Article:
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Musicians unite to fight nuclear waste dump


Eight Adelaide bands will take to the stage next week at a pop-up music event supporting the campaign against a proposed high-level nuclear waste dump in South Australia.

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The Music to Stop Nuclear Waste benefit will take place at the Published Arthouse on October 7, with a mixture of acoustic and electric acts including reggae-roots group Local Revolution, Cal Williams Jr, Ben Searcy Trio, Chica Chica Electrica, One-Way Ticket and Mobius X.

Event organiser and musician Charles Maddison says all funds raised will be donated to the Conservation Council SA’s fight against a proposed nuclear waste dump.

“I’ve long been opposed to the use of nuclear power, and aware of the problems with its waste,” he says of his motivation for organising the event.

“I was watching the demonstrations of the protest build around this campaign, and I was scratching my head thinking, ‘What can I do?’ This was the best way, as a musician, that I knew how to help.”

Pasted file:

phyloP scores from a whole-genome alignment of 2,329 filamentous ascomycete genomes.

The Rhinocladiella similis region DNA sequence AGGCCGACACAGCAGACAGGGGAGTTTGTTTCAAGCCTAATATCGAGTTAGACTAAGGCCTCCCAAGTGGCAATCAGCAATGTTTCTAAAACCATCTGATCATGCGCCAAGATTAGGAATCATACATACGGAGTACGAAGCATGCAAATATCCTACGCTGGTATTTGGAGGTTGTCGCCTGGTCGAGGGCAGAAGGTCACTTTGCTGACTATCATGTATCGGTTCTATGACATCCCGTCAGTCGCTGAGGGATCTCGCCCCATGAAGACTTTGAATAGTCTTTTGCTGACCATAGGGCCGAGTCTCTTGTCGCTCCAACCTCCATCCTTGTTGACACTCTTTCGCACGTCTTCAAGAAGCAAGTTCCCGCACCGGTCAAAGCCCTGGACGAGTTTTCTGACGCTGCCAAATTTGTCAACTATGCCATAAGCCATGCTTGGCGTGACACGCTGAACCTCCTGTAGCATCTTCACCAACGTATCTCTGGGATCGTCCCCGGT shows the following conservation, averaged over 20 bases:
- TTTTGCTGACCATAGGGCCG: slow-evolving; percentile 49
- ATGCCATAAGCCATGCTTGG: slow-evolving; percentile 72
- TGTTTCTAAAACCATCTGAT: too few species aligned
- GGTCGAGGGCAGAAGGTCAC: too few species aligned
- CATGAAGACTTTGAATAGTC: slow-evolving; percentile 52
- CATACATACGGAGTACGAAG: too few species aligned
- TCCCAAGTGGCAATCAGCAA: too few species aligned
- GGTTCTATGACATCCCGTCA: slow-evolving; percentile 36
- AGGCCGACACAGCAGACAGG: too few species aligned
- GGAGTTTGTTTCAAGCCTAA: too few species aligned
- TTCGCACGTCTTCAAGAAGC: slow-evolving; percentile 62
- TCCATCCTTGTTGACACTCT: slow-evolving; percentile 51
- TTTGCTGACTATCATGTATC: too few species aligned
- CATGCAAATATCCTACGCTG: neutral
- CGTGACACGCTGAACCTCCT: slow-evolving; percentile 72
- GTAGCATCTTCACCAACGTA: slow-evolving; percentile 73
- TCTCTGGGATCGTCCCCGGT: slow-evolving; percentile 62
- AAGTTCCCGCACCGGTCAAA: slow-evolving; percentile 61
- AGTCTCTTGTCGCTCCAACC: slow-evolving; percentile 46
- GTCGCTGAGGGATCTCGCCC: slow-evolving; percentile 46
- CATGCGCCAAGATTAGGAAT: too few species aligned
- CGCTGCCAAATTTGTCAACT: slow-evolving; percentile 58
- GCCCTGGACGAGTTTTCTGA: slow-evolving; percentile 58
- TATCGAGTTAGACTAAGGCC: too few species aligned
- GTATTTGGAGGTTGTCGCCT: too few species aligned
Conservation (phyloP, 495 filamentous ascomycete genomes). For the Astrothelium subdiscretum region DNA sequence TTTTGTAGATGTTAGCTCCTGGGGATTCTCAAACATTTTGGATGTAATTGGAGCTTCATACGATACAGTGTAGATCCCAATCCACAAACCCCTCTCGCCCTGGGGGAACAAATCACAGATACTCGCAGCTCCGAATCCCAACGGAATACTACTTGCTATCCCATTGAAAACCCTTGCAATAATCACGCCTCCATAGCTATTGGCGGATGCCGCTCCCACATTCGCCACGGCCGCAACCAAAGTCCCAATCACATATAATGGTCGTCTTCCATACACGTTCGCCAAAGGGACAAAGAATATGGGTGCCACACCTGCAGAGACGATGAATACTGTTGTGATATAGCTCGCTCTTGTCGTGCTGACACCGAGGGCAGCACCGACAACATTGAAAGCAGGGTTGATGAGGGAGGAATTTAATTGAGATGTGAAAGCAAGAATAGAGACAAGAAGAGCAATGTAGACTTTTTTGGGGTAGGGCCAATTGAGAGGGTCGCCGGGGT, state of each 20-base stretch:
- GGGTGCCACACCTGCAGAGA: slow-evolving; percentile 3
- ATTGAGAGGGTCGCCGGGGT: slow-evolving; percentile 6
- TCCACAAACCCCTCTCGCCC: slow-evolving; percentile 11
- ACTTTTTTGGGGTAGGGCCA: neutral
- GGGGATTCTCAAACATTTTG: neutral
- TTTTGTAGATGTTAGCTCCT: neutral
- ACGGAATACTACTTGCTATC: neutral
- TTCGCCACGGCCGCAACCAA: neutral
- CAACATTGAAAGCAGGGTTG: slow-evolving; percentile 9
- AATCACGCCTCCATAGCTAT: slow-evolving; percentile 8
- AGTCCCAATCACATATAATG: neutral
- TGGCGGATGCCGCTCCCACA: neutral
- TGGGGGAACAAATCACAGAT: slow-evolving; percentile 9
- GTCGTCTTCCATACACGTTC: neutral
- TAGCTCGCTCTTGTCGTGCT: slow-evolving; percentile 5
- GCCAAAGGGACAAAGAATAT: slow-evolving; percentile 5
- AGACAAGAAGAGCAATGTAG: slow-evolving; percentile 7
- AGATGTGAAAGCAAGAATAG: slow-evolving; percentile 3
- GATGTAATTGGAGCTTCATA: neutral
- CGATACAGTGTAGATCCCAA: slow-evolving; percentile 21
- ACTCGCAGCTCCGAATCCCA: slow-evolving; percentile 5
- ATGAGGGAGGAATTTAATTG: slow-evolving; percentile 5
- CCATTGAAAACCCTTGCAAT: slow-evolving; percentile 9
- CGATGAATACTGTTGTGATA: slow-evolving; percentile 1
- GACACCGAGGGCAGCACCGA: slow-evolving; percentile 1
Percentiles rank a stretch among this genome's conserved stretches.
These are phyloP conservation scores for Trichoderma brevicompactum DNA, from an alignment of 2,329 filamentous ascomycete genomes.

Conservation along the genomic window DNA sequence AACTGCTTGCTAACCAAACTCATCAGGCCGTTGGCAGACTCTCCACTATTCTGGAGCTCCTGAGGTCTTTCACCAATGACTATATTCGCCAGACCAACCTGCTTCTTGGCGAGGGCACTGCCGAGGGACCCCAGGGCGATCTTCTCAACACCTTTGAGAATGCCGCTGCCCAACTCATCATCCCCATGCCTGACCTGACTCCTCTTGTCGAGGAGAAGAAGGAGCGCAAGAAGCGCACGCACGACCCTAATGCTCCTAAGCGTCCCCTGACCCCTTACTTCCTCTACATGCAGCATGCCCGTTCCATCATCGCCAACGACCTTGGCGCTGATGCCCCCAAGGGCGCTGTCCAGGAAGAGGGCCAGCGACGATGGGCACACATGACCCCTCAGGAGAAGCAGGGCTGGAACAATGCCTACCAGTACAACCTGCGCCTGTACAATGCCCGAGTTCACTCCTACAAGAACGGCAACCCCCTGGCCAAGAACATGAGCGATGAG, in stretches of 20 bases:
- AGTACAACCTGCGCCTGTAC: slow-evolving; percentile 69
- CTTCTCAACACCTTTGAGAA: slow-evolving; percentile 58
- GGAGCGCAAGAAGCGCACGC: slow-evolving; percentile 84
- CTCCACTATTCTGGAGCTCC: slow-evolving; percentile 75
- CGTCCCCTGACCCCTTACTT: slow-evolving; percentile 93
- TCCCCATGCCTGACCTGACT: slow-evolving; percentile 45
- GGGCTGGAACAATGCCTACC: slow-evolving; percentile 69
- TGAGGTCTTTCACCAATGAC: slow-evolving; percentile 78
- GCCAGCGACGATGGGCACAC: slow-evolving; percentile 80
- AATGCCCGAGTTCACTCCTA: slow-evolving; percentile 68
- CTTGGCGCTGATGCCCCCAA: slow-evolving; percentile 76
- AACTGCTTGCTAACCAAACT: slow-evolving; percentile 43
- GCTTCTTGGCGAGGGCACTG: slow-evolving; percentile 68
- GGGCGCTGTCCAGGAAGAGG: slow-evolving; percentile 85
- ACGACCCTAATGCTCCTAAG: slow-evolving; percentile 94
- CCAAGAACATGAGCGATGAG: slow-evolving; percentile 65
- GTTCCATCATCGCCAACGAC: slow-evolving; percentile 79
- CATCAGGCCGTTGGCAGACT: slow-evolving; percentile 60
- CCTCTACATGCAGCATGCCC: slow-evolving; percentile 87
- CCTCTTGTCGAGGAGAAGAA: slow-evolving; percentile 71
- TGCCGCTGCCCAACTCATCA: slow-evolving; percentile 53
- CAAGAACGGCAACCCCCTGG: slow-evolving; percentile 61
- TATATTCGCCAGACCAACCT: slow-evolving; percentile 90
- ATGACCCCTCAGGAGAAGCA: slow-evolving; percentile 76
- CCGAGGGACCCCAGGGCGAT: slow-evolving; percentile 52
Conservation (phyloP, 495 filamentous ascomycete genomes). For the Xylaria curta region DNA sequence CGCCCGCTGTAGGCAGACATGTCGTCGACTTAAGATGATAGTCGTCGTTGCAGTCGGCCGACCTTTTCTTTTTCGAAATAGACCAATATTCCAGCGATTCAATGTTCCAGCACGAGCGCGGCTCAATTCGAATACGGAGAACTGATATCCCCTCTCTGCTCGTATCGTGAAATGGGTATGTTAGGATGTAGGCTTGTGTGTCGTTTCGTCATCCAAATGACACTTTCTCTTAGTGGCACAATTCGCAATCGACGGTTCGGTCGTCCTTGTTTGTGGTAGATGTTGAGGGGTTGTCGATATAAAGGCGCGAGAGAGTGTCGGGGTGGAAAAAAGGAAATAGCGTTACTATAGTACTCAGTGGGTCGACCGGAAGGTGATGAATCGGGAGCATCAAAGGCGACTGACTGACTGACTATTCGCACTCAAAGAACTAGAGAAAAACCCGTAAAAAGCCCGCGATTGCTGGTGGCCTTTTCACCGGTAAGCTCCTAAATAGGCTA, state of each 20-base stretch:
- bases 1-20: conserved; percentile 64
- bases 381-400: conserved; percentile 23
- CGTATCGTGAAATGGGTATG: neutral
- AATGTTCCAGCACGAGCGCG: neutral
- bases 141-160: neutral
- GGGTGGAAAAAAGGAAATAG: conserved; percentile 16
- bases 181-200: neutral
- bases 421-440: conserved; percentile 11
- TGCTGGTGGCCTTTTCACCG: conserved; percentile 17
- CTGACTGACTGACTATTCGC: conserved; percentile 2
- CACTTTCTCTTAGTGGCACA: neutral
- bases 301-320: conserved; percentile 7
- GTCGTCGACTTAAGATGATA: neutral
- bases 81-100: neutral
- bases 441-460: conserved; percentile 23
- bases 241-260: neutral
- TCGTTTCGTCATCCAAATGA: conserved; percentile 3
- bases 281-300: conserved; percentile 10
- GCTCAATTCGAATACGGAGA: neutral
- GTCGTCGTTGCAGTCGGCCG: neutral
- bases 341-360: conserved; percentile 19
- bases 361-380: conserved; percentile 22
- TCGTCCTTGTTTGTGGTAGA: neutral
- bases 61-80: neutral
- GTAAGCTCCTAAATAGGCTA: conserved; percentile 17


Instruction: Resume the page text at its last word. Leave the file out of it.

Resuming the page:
Maddison hopes the benefit will help to raise more awareness of the issues involved with nuclear waste.

While the Federal Government is looking at Wallerberdina Station, north-west of Hawker in the Flinders Ranges, as one of six possible sites for a national low-level radioactive waste dump, the State Government is currently considering the Scare Royal Commission’s recommendations regarding housing a high-level international nuclear waste repository in South Australia.

Maddison is concerned about the potential impact of such a facility on both the environment and Indigenous communities, with whom he doesn’t believe there has been enough consultation.

“My strong belief is that people probably don’t know enough about the risks, and don’t know enough about what would really happen,” he says.

“South Australia is such a beautiful place, and it doesn’t deserve this.”

He says he received a quick and positive response from musicians willing to donate their time for the pop-up fundraiser.

The music will all be original and will span a variety of genres, from reggae and blues, to rock, jazz and solo cello (played by David Rose).

“It’s an opportunity for us to express some solidarity … to connect, build momentum, help people network, and have a good time for a good cause.”

The Music to Stop Nuclear Waste music festival will be held at the Published Arthouse, 11 Cannon Street, from 5.30pm on October 7. More details here.

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